At a green venture capital conference in Boston last week, a panelist made a point about the challenges of selling energy efficiency services and products in the residential market.
He said the Shelton Group, often quoted on this site for its studies of green consumer attitudes, found that people, on average, would not take steps to increase the energy efficiency on their homes until they paid $129 more a month in utility bills.
That’s no typo—it’s $129 a month! It’s shocking that people would waste that much money. Much of this may be a matter of context, however. On her blog post about this, the Shelton Group’s Suzanne Shelton went on to say, “They didn’t come right out and tell us they were willing to waste $4/day – that’s just how the math works out. We think most consumers would likely feel pretty financially irresponsible/stupid if informed of the numbers above – after all, $1,500 [a year] is nothing to sneeze at, even if you make $100,000 a year.”
I hope people would feel foolish by wasting that kind of ching.
But there are likely even more factors at work here. As Shelton writes:
We think [this “Apathy Gap”] is caused by concern over out of pocket expense and prioritzation. Consumer spending trends are down, savings trends are up and repaying debt continues to be a concern in most households. Ultimately, most U.S. households have limited discretionary dollars for major purchases and many are more focused on saving and trying to pay off what they’ve already financed than taking on new purchases. Thus, they’re willing to keep the status quo and pay their monthly utility bill, as it’s currently built into their monthly budget – even knowing the bill could be reduced with energy efficient home improvements.
That’s entirely logical, but it may not be the primary reason for our energy efficiency inertia. In Harvard psychologist Daniel Gilbert’s very readable book, Stumbling on Happiness (Alfred A. Knopf, 2006), the author explains the many and sundry ways we convince ourselves to make extremely poor decisions. According to Gilbert, inaction (such as not equipping your home with energy-efficiencies, for example) can result from our expectations. People think they will regret foolish actions more than foolish inactions, so they do nothing. Why is this? Gilbert says our psychological immune system has a more difficult time manufacturing positive and credible views of our inactions than of our actions.
That makes sense, too. We sometimes need to be reasoned and cajoled out of our inertia.
Is it relative?
Plus, energy costs represent a smaller percentage of income for the higher income households that could best afford improvements. Reducing energy bills isn’t a priority for many of them.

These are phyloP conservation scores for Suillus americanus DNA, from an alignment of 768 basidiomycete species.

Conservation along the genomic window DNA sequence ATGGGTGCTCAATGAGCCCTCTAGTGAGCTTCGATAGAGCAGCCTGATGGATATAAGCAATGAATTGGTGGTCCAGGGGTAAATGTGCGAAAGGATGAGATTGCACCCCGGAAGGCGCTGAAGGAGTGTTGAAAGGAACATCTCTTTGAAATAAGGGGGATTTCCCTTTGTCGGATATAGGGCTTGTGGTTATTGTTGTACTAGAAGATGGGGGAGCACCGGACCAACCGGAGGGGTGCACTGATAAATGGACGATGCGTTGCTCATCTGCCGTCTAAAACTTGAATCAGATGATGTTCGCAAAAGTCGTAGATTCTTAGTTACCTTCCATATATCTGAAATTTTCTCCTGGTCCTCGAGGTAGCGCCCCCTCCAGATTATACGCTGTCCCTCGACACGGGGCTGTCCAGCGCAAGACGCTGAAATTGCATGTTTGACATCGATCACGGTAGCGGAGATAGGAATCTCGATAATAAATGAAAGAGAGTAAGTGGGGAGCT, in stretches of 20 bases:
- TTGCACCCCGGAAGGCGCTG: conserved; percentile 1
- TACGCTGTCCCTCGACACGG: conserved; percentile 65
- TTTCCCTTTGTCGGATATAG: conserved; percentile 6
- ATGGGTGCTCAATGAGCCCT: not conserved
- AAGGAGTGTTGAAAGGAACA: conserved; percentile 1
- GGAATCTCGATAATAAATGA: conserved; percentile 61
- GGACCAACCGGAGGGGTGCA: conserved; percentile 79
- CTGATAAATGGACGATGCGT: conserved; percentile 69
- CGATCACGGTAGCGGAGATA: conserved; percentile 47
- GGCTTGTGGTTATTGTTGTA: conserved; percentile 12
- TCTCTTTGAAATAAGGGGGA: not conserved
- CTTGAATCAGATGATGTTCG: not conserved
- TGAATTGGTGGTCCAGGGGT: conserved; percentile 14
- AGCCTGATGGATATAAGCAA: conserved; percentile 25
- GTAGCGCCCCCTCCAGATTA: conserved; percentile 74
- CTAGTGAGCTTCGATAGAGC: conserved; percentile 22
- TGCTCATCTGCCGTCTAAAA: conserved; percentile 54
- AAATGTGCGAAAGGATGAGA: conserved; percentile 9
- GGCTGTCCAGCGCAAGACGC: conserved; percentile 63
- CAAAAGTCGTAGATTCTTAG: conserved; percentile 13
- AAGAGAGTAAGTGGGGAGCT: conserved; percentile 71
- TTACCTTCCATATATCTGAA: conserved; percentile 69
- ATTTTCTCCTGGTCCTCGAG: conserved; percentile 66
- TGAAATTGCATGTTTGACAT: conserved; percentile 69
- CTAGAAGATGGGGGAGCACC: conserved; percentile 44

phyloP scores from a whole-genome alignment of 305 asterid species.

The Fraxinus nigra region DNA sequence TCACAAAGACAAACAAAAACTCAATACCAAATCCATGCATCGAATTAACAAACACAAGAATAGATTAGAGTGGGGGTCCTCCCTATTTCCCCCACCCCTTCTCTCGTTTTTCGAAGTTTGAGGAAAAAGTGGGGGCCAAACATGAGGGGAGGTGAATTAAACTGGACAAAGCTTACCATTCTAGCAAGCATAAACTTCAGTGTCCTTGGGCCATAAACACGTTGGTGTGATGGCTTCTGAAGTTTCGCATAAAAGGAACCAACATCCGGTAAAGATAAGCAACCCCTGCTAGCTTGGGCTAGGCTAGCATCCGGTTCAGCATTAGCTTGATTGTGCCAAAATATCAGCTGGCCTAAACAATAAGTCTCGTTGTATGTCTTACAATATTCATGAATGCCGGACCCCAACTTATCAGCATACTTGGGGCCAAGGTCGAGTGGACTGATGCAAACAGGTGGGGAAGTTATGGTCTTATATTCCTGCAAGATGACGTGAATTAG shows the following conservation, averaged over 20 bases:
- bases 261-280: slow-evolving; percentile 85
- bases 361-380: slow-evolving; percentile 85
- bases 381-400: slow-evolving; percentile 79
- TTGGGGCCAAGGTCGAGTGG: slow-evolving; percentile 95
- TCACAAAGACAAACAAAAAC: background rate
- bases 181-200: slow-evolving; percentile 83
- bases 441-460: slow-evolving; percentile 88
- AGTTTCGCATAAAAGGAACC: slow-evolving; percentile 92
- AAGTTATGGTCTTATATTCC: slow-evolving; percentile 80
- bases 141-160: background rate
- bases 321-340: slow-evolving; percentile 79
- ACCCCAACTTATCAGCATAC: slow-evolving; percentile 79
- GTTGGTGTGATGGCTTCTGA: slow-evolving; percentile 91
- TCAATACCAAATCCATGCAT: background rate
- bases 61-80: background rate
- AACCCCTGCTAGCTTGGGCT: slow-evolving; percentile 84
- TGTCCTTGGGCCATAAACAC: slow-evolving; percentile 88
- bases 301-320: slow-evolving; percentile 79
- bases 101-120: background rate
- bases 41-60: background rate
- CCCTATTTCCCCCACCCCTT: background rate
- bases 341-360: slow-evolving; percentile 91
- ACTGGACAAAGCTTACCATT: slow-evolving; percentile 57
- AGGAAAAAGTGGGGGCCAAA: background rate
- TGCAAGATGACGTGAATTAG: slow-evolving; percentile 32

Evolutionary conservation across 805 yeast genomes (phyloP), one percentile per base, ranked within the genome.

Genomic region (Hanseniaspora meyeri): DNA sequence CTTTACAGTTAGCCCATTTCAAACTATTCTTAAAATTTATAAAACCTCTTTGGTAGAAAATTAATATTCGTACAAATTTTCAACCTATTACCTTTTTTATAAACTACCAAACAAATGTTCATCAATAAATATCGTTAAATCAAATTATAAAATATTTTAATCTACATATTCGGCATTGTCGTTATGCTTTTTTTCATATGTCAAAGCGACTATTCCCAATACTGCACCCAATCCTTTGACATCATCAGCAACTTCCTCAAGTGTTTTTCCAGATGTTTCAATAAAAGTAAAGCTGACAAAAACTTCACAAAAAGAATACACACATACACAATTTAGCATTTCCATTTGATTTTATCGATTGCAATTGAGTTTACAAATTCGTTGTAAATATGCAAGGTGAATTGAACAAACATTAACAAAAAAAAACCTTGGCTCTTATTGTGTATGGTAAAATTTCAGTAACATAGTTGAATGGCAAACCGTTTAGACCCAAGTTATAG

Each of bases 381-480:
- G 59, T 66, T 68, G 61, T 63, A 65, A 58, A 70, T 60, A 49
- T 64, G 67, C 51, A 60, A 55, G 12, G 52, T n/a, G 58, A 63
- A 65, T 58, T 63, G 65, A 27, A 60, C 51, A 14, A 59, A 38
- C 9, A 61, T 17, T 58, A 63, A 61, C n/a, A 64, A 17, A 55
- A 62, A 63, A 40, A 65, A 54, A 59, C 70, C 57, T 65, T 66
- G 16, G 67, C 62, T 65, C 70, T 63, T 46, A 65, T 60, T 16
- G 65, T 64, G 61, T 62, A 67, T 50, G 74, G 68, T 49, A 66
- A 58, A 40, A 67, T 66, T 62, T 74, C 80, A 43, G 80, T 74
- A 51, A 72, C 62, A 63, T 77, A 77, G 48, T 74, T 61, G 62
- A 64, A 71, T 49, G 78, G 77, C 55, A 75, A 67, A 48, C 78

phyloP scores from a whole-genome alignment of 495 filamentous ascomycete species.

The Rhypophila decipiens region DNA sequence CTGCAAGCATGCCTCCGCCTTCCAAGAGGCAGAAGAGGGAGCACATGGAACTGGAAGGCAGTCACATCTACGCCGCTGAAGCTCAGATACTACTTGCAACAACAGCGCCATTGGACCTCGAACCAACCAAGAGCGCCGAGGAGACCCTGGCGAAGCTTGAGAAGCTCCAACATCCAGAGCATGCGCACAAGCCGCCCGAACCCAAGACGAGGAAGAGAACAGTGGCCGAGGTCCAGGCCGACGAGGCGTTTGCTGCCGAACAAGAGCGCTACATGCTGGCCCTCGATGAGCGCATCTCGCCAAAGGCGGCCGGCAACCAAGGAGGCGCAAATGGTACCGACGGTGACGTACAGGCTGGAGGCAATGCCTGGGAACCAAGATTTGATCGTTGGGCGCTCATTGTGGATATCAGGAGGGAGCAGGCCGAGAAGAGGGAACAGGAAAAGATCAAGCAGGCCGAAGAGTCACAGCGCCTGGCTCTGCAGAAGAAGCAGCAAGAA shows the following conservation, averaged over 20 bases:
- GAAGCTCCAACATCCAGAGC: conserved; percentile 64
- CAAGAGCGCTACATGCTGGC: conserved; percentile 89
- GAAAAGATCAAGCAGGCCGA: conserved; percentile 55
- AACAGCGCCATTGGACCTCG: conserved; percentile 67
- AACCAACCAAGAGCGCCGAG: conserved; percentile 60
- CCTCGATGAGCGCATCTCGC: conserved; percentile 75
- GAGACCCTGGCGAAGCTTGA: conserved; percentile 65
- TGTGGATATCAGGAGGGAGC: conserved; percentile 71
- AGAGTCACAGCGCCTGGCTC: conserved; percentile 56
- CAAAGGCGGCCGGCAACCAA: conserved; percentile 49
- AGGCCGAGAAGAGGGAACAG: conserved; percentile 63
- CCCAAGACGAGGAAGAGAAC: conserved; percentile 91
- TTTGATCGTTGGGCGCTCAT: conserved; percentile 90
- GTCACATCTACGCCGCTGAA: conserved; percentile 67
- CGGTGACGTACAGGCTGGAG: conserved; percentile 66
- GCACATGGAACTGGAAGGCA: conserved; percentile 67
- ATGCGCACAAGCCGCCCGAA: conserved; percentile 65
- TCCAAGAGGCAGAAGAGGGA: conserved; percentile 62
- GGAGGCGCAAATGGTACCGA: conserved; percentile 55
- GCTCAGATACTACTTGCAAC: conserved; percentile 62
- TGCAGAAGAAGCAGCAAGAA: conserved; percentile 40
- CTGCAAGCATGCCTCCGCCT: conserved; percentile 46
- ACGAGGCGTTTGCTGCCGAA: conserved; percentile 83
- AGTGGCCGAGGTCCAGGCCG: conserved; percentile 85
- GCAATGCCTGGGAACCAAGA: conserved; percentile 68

So it’s also a matter of relativity? It could be same reason, as Gilbert cites in his book, that people will drive across town to save $50 on a $100 radio, but not $50 on car. When we’re buying something more expensive, $50 doesn’t seem like it’s worth much effort. Even though $50 is still $50, no matter the cost of purchase.
All those nabobs of negativism
“So how do you make [energy efficiency] a higher priority? We think it’s about making consumers aware of the waste,” Shelton says.
As reported in this space, the “don’t waste” message seems to register better among consumers these days than “save energy.” That may well be a result of our struggling economy. But after reading Gilbert’s insightful book on the psychology of happiness, I suspect there could be another answer.
According to Gilbert, economists and psychologists have shown that people expect losing a dollar will have more impact than gaining one. And most of us will refuse a bet that gives us an 85 percent chance of doubling our life savings, for fear of the 15 percent chance of losing it.
In other words, we’re a bunch of negative nabobs! Maybe that’s why negative campaign advertising works so well. It preys on our fears.
Will I regret writing this?
All this negativity seems to contradict the aforementioned assertion that we expect to regret our foolish actions more than our foolish inactions. After all, taking action seems a much more positive step than not taking action. Though I didn’t tell you all of that story: We’re wrong about our expectations of regret. As Gilbert relays in his book, as we go through life we tend to regret our inactions more than our actions.
Arrrrrggh! Darn those confusing psychologists!
But think about it: There could be a way to sell people energy-efficient products in all of this. Should we hint that people could someday regret not having energy-efficient technologies in their homes? I’ll leave that up to your sales skills.